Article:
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Open government group disputes state's ban on cell phone photos of public records


NASHVILLE, Tenn. (OSBORNE)  --  It's quickly become second nature to use smart phone cameras to help remember important personal information; taking photos , for example, of important documents, instructions, shopping lists…even recipes.

Tennessee open government advocacy groups are warning, however, that you can't always expect to use your cell camera down at the local courthouse.

The Tennessee Coalition for Open Government says some state and local agencies are prohibiting cell phone photos of public documents. Coalition Executive Director Deborah Fisher says the agencies have gotten bad advice on the issue from The Tennessee Office of Open Records Council.

“Frankly, we think they’re in conflict with the law that clearly states that citizens have a right -- that for any record that citizens have a right to inspect they have a right to make a photograph.”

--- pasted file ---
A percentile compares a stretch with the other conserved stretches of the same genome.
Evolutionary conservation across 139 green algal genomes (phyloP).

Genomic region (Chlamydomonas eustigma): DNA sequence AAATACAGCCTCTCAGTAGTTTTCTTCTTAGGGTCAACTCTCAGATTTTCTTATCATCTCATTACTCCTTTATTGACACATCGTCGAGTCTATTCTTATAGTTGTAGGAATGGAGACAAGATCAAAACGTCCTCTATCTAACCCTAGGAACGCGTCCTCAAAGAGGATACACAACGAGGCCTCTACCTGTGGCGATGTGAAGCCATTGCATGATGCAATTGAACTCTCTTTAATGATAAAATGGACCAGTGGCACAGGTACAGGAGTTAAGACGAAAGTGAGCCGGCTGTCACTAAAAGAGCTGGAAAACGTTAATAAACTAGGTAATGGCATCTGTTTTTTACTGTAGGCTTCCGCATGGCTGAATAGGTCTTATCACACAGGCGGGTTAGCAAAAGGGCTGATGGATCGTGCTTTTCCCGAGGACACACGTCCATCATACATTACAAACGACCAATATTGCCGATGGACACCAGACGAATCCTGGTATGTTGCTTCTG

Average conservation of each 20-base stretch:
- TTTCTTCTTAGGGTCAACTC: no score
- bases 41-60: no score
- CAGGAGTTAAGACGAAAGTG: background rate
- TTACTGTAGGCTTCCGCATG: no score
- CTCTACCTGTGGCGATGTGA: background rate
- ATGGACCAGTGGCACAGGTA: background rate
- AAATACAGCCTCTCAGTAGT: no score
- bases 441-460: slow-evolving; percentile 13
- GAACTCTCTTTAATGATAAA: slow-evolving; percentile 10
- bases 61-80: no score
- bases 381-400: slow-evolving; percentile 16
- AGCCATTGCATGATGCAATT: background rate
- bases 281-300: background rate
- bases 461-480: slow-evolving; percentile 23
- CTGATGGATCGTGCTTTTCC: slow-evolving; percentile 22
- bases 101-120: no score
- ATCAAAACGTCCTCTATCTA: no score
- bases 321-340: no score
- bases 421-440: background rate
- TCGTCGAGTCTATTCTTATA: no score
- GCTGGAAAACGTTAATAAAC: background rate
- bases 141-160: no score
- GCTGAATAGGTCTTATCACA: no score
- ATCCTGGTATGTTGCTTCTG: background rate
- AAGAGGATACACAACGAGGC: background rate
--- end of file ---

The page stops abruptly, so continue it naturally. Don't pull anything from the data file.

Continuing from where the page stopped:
Fisher says state agencies and municipal governments do have the right to to enforce what the law calls “…reasonable rules governing the making of such extracts, copies, photographs or photostats.” However, she notes that photographs are mentioned specifically in the statute as a lawful means of copying public records.

Fisher believes government officials simply haven’t thought the issue through and will eventually change course, something she says many other state officers have already done.

“This has come up in some other states and has quickly been dispensed with, either with an AG opinion or their version of an Office of Open Records Council saying ‘We know the law allows someone to take a picture of a record.’”

If you are told you aren’t allowed to make a copy of a public record, consider contacting your state representative for assistance, or contact the Tennessee Coalition for Open Government.